ODU Doctoral Counseling Program Judged Best in Nation
Old Dominion University's two-year-old doctoral program in counseling has been named the top such program in the country by the Association for Counselor Education and Supervision (ACES).
ACES is the national association that represents professors of counseling in the United States and it is a division of the American Counseling Association, the national association for counselors in the United States.
Faculty members from the ODU program, led by Danica Hays (right), director of the counseling graduate program, will accept the 2009 Robert Frank Outstanding Counselor Education Program Award Oct. 17 at the ACES 2009 Conference in San Diego.
"On behalf of our counseling program, I am very proud and excited that our program is being recognized," Hays said. "This national award honors a counselor education program that exemplifies the importance of excellence through standards and innovation."
Hays said there are approximately 110 counseling doctoral programs in the country. Fifty-five of the programs, including ODU's, are accredited by the Council for Accreditation of Counseling and Related Educational Programs.
Accreditation of universities and university programs is voluntary; however, ODU's counseling program has sought and obtained accreditation to ensure that its academic programs meet the highest standards of academics, professionals and professional associations throughout the United States, Hays said.
She added that the award recognizes the program's exceptional faculty members and their effective mentoring of students. "The mission of the Ph.D. program is to prepare students to be excellent counselors, supervisors, teachers, researchers and scholars. Our faculty is dedicated to this mission, and I think the national recognition of our program, faculty and students is a well-deserved product of this," Hays said.
Programs competing for the Robert Frank Award were evaluated by a national committee of their peers on:
Faculty members' commitment and contributions to ACES and the counseling profession;
Program commitment, not only to standards, but also to their improvement and development;
Faculty members' mentoring a clear and strong counselor and/or counselor-educator identity;
The program's influence and relationship, not only to students, but also to the university and surrounding community; and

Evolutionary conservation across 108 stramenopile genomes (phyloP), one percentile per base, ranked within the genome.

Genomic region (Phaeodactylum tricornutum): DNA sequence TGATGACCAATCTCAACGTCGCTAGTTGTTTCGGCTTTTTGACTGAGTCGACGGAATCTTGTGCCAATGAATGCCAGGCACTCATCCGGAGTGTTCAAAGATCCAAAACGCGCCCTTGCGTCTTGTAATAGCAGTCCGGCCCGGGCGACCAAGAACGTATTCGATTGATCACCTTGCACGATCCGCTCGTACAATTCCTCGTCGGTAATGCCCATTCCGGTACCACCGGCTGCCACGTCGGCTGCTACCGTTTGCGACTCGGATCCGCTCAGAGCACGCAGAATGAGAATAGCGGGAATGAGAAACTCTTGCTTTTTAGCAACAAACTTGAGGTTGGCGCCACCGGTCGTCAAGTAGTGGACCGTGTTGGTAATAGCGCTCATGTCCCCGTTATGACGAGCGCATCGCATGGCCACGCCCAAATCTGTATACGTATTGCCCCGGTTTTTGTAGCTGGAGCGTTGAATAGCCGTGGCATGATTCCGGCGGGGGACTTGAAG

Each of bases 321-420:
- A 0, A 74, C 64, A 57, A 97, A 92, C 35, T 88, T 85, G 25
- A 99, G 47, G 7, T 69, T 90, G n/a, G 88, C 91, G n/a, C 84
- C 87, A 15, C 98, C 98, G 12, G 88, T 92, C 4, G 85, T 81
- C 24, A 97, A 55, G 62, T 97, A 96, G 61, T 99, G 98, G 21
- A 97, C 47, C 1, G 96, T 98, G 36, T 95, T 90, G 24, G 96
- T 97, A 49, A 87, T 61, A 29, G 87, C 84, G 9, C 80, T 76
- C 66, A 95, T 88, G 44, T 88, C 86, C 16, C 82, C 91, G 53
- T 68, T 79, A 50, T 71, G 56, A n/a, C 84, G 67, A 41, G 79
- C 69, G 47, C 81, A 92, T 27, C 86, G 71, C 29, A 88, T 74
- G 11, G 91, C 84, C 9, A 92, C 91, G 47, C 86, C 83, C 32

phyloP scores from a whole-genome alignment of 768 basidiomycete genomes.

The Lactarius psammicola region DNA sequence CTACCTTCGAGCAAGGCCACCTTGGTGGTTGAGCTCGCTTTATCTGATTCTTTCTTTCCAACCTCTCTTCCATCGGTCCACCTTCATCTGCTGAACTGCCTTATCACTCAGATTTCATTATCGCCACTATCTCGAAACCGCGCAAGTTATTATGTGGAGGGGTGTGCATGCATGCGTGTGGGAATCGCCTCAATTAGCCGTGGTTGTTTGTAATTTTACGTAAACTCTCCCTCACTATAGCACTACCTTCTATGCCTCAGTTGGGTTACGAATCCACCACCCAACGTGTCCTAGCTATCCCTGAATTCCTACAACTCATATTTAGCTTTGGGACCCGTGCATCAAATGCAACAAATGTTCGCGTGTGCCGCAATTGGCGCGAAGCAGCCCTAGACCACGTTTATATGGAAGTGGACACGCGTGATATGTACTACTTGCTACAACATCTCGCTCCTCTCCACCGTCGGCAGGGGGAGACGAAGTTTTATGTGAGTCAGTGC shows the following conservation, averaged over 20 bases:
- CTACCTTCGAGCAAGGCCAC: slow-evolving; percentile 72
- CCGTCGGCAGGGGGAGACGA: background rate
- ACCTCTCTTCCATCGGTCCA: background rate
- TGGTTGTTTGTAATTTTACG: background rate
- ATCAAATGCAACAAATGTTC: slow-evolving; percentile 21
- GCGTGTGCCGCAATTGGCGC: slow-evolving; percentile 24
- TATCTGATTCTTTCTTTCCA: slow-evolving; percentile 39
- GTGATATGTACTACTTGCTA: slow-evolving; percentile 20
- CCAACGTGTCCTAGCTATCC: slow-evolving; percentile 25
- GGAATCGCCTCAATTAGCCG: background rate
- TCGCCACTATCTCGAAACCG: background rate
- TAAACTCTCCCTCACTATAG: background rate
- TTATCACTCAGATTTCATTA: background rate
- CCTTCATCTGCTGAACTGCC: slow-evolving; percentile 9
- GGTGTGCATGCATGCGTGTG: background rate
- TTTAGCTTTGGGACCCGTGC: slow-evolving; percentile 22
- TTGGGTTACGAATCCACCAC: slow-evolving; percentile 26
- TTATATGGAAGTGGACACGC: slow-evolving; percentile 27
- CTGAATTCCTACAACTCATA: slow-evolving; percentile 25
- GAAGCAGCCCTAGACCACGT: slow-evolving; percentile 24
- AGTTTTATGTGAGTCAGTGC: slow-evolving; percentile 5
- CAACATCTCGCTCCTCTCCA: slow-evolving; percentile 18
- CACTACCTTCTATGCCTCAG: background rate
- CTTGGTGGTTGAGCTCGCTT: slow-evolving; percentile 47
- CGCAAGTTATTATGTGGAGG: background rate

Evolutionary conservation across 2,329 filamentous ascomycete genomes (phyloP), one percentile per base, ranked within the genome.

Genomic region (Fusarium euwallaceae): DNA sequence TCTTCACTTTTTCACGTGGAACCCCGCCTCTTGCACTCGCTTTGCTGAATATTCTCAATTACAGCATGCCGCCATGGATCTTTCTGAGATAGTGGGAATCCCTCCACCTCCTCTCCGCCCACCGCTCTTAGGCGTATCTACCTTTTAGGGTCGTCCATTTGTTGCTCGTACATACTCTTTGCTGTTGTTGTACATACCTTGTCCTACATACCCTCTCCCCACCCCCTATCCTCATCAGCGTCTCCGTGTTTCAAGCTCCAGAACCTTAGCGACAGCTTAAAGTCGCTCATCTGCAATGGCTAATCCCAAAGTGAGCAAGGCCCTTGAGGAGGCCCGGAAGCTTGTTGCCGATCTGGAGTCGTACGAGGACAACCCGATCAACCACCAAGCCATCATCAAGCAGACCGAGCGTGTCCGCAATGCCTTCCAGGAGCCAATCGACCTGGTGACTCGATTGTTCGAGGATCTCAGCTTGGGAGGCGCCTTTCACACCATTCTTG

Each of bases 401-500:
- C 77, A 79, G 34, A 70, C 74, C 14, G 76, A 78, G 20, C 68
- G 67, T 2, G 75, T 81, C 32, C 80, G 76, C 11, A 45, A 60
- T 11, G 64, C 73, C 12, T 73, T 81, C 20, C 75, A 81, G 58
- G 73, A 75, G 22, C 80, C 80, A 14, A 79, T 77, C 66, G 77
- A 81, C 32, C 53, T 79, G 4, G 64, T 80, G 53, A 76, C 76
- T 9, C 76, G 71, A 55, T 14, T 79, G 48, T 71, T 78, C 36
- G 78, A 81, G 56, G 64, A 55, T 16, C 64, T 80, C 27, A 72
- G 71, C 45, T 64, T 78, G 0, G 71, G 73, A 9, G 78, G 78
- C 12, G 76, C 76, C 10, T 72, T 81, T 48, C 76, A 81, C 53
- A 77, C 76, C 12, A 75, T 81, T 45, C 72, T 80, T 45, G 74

Unique and innovative ways to provide education and supervision of counselors and/or counselor educators.
Hays praised two of the ODU program's doctoral students, Stephanie Crockett and Julia Forman, for their roles in coordinating the awards nomination packet.
Winning the national award is especially gratifying, considering that the ODU program didn't welcome its first cohort of Ph.D. students until the spring of 2007.
"ODU and the commonwealth of Virginia are very fortunate indeed to have the premier counselor education program in the United States among its graduate programs," said William Graves, dean of the ODU Darden College of Education. "Under the leadership of Batten Professor and department chair Ted Remley, the department has attracted outstanding counselor educators to the university. He and his faculty colleagues are national leaders in their disciplines as well as outstanding scholars in their fields.
"Dr. Remley and Dr. Hays, along with other faculty members, work diligently to provide many kinds of opportunities for their students to develop professional counseling, research and leadership skills. One result of the work of the faculty is graduates of the program who can provide outstanding counseling services to individuals in need."
ODU's counseling program has experienced tremendous growth since 2007. It currently graduates 14 doctoral students per year. The program also offers approximately 20 graduate assistantships to doctoral students, which are viewed as critical to the current and future success of the program's doctoral students.
"Counseling is an important service in our society, and the focus on prevention, wellness, advocacy, and growth and development is important," Hays said. "We are dealing with tough economic times coupled with a historical prevalence of a variety of social ills: substance abuse, depression, anxiety, oppression and so on. Our community needs counseling services now more than ever."
This article was posted on: September 29, 2009
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